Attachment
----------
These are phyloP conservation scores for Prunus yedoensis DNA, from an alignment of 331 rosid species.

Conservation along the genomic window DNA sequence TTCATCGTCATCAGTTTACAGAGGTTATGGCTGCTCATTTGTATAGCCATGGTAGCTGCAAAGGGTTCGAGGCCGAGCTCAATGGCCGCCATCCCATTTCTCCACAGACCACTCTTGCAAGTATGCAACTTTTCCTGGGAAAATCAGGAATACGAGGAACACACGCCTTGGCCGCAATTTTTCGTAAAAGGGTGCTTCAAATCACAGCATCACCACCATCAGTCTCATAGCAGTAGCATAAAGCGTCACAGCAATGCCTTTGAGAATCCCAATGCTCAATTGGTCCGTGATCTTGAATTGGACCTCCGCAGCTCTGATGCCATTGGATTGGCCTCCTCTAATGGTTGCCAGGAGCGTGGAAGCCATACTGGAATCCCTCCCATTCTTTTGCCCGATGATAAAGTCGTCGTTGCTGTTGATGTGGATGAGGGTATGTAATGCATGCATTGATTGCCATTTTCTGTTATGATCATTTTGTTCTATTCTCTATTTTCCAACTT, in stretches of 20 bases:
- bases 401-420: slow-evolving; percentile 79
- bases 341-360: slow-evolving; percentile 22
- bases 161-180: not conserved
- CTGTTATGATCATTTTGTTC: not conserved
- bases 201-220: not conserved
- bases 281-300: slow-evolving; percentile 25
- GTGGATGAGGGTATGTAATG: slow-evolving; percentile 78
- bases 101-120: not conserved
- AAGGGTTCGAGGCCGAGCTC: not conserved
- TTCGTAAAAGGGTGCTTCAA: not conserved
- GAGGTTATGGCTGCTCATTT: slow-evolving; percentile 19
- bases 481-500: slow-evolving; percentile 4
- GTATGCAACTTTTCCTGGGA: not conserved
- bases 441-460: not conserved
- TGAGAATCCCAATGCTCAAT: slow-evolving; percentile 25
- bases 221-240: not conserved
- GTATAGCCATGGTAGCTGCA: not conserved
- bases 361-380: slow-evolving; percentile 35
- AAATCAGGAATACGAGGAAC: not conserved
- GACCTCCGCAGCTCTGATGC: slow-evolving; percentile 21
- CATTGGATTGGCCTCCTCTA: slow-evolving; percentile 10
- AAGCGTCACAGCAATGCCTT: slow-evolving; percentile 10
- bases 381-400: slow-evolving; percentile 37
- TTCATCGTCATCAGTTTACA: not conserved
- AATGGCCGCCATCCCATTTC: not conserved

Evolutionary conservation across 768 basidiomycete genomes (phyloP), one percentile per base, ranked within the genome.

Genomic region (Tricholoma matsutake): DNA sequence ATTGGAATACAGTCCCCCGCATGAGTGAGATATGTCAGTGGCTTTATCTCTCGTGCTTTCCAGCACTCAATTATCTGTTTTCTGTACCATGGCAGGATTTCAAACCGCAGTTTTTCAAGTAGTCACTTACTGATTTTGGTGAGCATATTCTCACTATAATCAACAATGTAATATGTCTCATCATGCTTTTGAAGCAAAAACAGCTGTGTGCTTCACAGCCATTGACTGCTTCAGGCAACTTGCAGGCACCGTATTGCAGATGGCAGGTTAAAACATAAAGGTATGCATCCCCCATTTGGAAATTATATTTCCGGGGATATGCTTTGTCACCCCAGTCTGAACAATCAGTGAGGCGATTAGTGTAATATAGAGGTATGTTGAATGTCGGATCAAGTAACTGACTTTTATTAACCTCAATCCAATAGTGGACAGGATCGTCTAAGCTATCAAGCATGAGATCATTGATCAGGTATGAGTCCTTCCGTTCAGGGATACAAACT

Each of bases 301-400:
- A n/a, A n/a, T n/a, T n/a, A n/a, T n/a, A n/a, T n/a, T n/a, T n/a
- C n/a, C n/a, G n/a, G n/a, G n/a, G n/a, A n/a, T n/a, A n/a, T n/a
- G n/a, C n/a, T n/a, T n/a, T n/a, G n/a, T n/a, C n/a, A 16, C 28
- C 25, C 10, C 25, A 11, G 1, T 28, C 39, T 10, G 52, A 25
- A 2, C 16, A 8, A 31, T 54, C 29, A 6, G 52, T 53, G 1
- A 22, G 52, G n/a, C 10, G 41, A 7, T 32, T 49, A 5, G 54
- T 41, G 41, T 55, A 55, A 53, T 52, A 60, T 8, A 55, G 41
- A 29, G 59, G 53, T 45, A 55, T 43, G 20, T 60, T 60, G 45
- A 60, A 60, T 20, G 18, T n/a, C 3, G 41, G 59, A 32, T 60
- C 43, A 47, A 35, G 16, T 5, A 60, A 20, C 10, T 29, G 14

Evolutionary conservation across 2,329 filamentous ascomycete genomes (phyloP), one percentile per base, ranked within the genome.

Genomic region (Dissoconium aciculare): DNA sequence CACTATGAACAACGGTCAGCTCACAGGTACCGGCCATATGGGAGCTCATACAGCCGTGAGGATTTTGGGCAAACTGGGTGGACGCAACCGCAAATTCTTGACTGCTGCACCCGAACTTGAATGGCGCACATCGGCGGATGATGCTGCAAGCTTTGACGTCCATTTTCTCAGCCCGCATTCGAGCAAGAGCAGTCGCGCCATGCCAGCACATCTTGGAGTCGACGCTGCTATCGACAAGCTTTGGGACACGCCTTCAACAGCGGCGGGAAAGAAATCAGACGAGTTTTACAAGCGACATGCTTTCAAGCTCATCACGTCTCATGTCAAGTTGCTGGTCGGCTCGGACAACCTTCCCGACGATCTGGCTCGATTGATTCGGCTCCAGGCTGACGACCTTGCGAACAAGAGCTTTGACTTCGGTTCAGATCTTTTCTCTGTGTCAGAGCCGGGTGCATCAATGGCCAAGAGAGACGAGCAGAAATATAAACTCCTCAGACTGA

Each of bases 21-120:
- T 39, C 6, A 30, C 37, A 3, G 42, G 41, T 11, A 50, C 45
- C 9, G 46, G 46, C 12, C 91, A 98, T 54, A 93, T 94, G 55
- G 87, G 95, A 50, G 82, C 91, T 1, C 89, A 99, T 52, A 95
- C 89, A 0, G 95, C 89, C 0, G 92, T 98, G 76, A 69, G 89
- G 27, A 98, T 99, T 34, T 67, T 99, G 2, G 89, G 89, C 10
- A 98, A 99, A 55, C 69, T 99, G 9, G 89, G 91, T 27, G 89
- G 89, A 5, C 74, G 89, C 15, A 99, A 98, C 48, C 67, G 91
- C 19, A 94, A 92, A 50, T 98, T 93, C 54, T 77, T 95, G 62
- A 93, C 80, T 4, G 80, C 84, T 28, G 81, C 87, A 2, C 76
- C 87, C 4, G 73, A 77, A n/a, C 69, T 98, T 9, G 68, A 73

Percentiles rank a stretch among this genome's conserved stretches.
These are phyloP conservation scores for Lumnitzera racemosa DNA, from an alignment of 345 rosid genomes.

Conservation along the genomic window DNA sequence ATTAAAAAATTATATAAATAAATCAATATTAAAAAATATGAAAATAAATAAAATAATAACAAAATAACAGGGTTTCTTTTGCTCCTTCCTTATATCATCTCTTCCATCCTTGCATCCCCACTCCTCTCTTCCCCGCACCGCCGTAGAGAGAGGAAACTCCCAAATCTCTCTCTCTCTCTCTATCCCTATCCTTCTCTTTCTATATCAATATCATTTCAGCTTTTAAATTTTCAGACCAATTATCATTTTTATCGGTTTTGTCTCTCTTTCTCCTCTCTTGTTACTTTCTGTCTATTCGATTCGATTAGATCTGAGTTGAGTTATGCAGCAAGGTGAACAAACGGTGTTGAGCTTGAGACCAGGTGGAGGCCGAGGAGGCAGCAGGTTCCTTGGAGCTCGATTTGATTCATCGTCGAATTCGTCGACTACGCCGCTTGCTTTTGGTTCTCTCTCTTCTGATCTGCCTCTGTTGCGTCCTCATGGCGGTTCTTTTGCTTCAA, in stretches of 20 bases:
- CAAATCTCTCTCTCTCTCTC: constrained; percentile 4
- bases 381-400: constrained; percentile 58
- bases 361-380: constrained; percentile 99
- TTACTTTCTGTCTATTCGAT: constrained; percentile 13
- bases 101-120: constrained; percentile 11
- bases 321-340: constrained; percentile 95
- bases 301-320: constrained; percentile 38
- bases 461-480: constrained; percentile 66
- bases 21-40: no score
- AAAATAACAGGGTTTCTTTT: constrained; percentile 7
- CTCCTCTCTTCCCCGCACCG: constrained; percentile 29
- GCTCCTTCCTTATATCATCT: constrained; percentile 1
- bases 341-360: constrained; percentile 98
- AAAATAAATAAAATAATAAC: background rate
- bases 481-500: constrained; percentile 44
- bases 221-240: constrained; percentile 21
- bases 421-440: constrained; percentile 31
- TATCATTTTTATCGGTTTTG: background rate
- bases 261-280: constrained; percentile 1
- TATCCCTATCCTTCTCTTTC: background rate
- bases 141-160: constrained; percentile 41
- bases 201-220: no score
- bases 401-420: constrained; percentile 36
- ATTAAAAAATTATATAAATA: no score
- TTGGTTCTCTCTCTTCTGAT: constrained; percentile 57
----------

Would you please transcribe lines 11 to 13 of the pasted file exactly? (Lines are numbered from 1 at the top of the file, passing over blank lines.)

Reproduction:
- AAGGGTTCGAGGCCGAGCTC: not conserved
- TTCGTAAAAGGGTGCTTCAA: not conserved
- GAGGTTATGGCTGCTCATTT: slow-evolving; percentile 19